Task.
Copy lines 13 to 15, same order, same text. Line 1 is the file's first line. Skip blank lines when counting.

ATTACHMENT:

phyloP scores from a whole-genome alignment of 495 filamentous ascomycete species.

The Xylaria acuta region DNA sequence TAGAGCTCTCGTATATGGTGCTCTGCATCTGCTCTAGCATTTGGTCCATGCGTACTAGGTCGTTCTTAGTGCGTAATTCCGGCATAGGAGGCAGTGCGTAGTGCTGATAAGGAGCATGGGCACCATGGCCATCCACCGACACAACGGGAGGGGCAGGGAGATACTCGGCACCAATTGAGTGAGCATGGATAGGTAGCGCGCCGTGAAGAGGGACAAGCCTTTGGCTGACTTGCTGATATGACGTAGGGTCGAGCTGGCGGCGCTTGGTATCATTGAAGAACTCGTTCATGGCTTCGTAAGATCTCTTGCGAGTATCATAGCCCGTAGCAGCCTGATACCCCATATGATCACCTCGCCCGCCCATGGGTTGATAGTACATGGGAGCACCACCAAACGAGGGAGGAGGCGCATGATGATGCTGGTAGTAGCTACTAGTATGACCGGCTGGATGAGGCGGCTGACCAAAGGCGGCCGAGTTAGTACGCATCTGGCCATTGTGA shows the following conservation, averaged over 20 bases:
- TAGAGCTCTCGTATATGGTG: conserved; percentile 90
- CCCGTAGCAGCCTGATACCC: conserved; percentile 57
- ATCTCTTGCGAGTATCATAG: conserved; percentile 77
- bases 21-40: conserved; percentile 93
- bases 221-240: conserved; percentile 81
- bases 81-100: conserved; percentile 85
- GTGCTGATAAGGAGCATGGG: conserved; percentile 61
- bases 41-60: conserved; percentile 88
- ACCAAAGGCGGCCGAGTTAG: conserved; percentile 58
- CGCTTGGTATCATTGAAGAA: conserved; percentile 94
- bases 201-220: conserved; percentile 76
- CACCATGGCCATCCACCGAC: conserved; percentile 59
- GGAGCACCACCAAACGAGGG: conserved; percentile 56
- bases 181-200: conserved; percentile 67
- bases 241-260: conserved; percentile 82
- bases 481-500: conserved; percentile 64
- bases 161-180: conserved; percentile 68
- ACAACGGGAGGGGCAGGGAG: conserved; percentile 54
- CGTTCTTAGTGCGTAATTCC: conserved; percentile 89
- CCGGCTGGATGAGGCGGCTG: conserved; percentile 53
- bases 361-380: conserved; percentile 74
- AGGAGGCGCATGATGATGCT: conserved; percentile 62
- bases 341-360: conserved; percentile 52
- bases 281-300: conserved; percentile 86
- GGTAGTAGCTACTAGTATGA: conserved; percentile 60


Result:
- bases 201-220: conserved; percentile 76
- CACCATGGCCATCCACCGAC: conserved; percentile 59
- GGAGCACCACCAAACGAGGG: conserved; percentile 56